Question on signed overflow

Georg Lay avr@gjlay.de
Fri Jun 18 12:56:00 GMT 2010


Andrew Haley schrieb:
> On 06/18/2010 10:11 AM, Georg Lay wrote:
>> Andrew Haley schrieb:
>>> On 06/18/2010 08:56 AM, Georg Lay wrote:
>>>> Hi, I have a question on gcc's signed overflow optimisation in the
>>>> following C function:
>>>>
>>>> int abssat2 (int x)
>>>> {
>>>>     unsigned int y = x;
>>>>
>>>>     if (x < 0)
>>>>         y = -y;
>>>>
>>>>     if (y >= 0x80000000)
>>>>         y--;
>>>>
>>>>     return y;
>>>> }
>>>>
>>>> gcc optimises the second comparison and throws it away, and that's the
>>>> part I do not understand because all computations are performed on
>>>> unsigned int which has no undefined behaviour on overflow.
>>>>
>>>> For the unary - the standard says in 6.5.3.3.3:
>>>>  The result of the unary - operator is the negative of its (promoted)
>>>>  operand. The integer promotions are performed on the operand, and
>>>>  the result has the promoted type.
>>>>
>>>> And the promotion rules in 6.3.1.1.2:
>>>>   If an int can represent all values of the original type, the value
>>>>   is converted to an int; otherwise, it is converted to an unsigned int.
>>>>   These are called the integer promotions. All other types are unchanged
>>>>   by the integer promotions.
>>>>
>>>> As an int cannot represent all values that can be represented by an
>>>> unsigned int, there is no signed int in the line y = -y.
>>>>
>>>> Could anyone explain this? I see this on gcc 4.4.3.
>>> Works for me on gcc 4.4.3:
>>>
>>> 	movl	%edi, %eax
>>> 	sarl	$31, %eax
>>> 	xorl	%eax, %edi
>>> 	subl	%eax, %edi
>>> 	movl	%edi, %eax
>>> 	shrl	$31, %eax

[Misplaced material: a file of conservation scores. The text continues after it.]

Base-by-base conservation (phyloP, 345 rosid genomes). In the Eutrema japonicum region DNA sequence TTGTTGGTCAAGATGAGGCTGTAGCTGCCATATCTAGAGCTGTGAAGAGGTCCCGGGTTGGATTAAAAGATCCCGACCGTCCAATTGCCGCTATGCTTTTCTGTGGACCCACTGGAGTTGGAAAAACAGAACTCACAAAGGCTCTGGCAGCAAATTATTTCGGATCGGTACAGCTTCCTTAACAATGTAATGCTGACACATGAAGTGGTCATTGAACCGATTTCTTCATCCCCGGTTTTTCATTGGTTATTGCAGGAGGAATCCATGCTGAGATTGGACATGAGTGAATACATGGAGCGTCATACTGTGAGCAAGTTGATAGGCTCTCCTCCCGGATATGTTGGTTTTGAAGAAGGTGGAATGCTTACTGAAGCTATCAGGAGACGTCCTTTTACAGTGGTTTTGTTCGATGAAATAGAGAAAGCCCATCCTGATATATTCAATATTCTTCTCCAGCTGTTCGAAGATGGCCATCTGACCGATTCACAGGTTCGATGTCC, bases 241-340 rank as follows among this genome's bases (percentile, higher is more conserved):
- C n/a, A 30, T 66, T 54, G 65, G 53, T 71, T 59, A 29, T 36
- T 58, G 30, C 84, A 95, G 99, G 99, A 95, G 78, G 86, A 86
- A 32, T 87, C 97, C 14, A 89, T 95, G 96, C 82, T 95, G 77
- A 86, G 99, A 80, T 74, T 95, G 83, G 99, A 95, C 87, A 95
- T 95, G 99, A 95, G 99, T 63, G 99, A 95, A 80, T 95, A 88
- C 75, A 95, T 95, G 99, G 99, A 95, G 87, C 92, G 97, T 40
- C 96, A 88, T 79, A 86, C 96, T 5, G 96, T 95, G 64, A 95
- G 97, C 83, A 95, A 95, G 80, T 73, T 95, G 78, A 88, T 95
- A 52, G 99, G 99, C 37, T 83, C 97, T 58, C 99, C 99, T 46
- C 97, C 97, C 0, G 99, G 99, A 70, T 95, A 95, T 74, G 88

>>> 	subl	%eax, %edi
>>> 	movl	%edi, %eax
>> Ok. Is your code as it should be on any machine or is it just a "missed
>> optimisation"?
> 
> Your problem sounds to me like incorrect code, not missed optimization.
> 
>> I observe it on a non-standard embedded target that has an abs
>> instruction, i.e. there is an abssi2 insn that leads to abs:SI rtx.
>> Maybe there is some standard target that also has native support of abs
>> to see what happens there?
> 
> Perhaps.  I think the problem may be that abs is being generated incorrectly.

The abs is generated in RTL pass "ce1" by ifcvt.c:noce_try_abs() and
gets optimised away by combine.c:combine_simplify_rtx() which calls
simplify_rtx.c:simplify_relational_operation (code=LT, mode=SImode,
cmp_mode=SImode, op0=(abs:SI (reg:SI)), op1=(const_int 0)).

I tried to reproduce on ARM but there is no abs generated (maybe because
its abssi2 insn does some clobbers) and thus the problem doesnt's show
up there.

> What does -fdump-tree-optimized look like?

It looks almost as yours:

;; Function abssat2 (abssat2)

Analyzing Edge Insertions.
abssat2 (int x)
{
  unsigned int y;

<bb 2>:
  y = (unsigned int) x;
  if (x < 0)
    goto <bb 3>;
  else
    goto <bb 4>;

<bb 3>:
  y = -y;

<bb 4>:
  if ((int) y < 0)
    goto <bb 5>;
  else
    goto <bb 6>;

<bb 5>:
  y = y + 0x0ffffffff;

<bb 6>:
  return (int) y;

}


>> Or is my confusion based on some misunderstandings of the language
>> standard?
> 
> Your code is correct as far as I can see.
> 
> I don't get any warnings with -Wstrict-overflow.
> 
> Andrew.
> 
> ;; Function abssat2 (abssat2)
> 
> Analyzing Edge Insertions.
> abssat2 (int x)
> {
>   int prephitmp.15;
>   unsigned int y;
> 
> <bb 2>:
>   y = (unsigned int) x;
>   if (x < 0)
>     goto <bb 3>;
>   else
>     goto <bb 4>;
> 
> <bb 3>:
>   y = -y;
> 
> <bb 4>:
>   prephitmp.15 = (int) y;
>   if (prephitmp.15 < 0)
>     goto <bb 5>;
>   else
>     goto <bb 6>;
> 
> <bb 5>:
>   prephitmp.15 = (int) (y + 4294967295);
> 
> <bb 6>:
>   return prephitmp.15;
> 
> }



More information about the Gcc-help mailing list